Pharmaceuticals a problem for NF wastewater reuse, says paper

Even nanofiltration (NF) plus ultraviolet (UV) disinfection is not enough to be sure of removing some persistent pharmaceuticals from wastewater, a study in Sweden has found.

In a paper, Nanofiltration and ozonation for potable water reuse: a pilot study of pharmaceutical removal, presented at the Universitas 21 International Graduate Research Conference: Sustainable Cities for the Future in Melbourne and Brisbane, Australia (29 November – 5 December 2009), Lena Flyborg of Lund University stated, “From a sustainable outlook, persistent substances should be removed from the environment and the water cycle.”

Flyborg was studying wastewater reuse and looked at a volume reduction factor (VRF) of 60, which she said, would provide a reasonable volume of retentate and a large quantity of advanced treated wastewater for reuse purposes.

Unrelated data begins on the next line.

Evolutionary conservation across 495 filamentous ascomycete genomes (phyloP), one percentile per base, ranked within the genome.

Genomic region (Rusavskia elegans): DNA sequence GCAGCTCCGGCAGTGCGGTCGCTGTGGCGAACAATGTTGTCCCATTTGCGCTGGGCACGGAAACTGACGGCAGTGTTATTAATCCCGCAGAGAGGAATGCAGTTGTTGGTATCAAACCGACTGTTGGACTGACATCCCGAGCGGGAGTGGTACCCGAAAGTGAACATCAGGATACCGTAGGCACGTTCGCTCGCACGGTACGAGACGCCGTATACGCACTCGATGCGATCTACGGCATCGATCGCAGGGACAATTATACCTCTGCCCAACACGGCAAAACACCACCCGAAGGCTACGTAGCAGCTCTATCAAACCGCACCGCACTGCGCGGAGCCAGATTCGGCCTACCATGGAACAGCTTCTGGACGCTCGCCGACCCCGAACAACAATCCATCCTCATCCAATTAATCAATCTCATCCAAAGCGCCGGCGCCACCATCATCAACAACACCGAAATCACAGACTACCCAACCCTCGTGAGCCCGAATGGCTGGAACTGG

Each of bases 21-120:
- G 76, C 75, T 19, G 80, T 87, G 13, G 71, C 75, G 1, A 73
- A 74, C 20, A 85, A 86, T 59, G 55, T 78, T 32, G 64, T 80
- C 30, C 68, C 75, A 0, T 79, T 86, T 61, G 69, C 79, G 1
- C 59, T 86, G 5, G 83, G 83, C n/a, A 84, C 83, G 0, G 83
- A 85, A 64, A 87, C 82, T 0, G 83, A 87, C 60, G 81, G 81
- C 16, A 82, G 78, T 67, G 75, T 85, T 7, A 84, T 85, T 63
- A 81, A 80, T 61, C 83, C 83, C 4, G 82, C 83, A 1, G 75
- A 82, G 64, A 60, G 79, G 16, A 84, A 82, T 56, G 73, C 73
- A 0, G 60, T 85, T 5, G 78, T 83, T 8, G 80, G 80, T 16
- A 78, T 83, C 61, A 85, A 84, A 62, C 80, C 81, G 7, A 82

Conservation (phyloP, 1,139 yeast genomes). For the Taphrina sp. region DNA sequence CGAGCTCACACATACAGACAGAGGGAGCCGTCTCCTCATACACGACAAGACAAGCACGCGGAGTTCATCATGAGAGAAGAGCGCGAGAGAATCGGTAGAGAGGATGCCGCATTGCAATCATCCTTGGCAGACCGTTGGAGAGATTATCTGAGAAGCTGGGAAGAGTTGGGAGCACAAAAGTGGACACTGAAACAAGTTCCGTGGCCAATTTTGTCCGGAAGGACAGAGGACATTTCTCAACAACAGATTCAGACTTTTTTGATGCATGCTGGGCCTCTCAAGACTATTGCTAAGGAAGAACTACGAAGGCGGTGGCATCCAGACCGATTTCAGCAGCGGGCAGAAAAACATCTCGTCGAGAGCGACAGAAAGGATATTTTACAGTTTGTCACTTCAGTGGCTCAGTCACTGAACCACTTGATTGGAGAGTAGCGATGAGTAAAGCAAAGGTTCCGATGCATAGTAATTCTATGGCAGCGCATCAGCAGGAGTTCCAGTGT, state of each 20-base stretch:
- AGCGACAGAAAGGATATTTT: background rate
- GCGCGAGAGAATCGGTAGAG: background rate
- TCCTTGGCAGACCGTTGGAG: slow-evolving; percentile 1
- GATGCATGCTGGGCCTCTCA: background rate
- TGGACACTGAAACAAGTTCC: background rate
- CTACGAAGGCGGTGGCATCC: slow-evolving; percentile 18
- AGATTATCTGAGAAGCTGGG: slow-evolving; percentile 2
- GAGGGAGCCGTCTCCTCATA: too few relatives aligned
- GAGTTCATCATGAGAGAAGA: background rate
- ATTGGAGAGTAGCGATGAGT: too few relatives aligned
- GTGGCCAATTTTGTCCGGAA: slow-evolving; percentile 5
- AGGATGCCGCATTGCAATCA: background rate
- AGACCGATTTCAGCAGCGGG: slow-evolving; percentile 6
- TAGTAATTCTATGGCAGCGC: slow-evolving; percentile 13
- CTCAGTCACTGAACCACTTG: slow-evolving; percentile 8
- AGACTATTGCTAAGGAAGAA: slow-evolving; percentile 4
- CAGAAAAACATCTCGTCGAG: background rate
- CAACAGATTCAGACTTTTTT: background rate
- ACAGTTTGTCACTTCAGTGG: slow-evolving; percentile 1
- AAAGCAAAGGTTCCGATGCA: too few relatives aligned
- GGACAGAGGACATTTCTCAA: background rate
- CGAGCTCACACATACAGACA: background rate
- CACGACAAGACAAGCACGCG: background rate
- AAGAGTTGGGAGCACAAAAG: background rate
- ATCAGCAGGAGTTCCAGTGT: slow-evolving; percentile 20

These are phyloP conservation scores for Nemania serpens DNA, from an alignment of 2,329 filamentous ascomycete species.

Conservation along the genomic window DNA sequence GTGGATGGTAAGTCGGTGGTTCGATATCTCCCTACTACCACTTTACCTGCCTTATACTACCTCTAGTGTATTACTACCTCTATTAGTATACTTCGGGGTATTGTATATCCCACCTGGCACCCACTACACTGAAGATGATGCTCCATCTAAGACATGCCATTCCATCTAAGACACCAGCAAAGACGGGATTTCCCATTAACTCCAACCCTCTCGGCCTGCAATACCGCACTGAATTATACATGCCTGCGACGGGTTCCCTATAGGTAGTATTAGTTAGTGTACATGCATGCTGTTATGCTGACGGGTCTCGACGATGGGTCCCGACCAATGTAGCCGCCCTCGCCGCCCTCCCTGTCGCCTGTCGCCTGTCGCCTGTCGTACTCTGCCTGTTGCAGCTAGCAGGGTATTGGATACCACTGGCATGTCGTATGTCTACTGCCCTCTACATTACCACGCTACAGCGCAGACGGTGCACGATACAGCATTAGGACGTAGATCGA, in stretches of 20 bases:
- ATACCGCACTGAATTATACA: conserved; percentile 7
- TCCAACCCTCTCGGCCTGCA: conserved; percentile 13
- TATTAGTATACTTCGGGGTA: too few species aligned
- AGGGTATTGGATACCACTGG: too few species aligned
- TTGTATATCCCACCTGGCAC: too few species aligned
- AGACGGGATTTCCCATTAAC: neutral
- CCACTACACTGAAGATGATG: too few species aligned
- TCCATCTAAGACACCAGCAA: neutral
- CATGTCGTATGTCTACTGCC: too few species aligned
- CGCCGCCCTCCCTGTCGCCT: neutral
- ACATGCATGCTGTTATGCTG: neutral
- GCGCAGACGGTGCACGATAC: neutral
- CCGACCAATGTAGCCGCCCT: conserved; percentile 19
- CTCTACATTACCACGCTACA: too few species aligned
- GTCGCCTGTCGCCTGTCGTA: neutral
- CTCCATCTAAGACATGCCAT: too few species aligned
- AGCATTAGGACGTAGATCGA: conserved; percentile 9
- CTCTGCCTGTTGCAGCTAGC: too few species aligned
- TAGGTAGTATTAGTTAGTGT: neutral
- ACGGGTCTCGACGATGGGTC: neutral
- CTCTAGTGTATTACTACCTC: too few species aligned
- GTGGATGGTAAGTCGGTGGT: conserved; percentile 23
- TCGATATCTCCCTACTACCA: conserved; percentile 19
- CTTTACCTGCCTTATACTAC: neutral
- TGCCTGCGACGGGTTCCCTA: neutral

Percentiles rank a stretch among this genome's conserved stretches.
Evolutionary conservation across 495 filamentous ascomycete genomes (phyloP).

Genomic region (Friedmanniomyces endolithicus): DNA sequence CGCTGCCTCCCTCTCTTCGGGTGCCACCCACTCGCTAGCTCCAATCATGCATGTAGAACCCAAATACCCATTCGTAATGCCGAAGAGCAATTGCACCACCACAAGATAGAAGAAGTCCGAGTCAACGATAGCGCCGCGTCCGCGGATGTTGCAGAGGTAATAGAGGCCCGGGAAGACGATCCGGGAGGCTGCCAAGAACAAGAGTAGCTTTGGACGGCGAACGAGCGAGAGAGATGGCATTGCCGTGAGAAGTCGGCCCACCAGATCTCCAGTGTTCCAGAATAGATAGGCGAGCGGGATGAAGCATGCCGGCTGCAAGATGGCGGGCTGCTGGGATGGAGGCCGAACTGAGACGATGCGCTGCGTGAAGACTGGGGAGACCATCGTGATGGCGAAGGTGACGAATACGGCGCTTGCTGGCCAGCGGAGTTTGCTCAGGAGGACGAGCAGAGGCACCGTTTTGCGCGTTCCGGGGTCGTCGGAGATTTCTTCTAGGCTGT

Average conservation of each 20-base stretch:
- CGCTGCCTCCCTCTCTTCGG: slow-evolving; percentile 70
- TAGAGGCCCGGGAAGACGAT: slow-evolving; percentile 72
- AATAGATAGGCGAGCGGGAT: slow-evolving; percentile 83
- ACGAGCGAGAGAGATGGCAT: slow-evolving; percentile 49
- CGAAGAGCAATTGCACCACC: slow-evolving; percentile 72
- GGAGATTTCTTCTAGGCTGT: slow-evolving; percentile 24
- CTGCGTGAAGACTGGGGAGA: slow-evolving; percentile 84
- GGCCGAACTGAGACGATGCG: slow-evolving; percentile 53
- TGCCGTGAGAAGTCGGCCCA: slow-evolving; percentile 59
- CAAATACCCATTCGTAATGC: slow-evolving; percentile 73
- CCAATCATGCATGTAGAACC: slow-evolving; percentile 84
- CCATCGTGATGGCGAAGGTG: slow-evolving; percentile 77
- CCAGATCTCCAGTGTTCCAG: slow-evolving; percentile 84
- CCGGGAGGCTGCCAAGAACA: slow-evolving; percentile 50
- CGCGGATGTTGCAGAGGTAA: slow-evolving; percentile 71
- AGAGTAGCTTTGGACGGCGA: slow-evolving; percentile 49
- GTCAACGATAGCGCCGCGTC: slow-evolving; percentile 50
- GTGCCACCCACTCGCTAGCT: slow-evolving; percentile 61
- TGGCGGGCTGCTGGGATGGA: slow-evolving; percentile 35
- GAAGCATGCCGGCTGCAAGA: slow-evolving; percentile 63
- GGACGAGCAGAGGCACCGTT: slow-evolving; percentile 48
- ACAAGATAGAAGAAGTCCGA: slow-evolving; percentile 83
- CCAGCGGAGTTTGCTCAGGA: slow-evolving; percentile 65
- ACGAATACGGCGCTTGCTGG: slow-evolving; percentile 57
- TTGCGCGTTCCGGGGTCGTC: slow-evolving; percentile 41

“Substances with a molecular weight of over 300 g/mol were reduced to between 30% and 90% at VRF 60 although the retention of pharmaceuticals by the NF was lower than desired,” she concluded. “However, in combination with ozone, the reduction is comparable to reverse osmosis and UV with a reduction of 99% expressed as the total sum of pharmaceuticals. Even low molecule weight substances, MW < 200 g/mol, are removed although the main removal occurred in the ozonation." Nevertheless, she warns, the metabolites and degradation byproducts of pharmaceuticals are of concern. “Their toxicity may be similar or even higher than the parent substance and may not be detected during analysis (Nikolaou, et al., 2007),” she writes. “At volume reduction factor 60, the retentate volume is reasonable to handle in a post treatment step and high in concentration of trace substances, but to achieve higher retention of low molecular substances a tighter nanofilter or reverse osmosis is required.”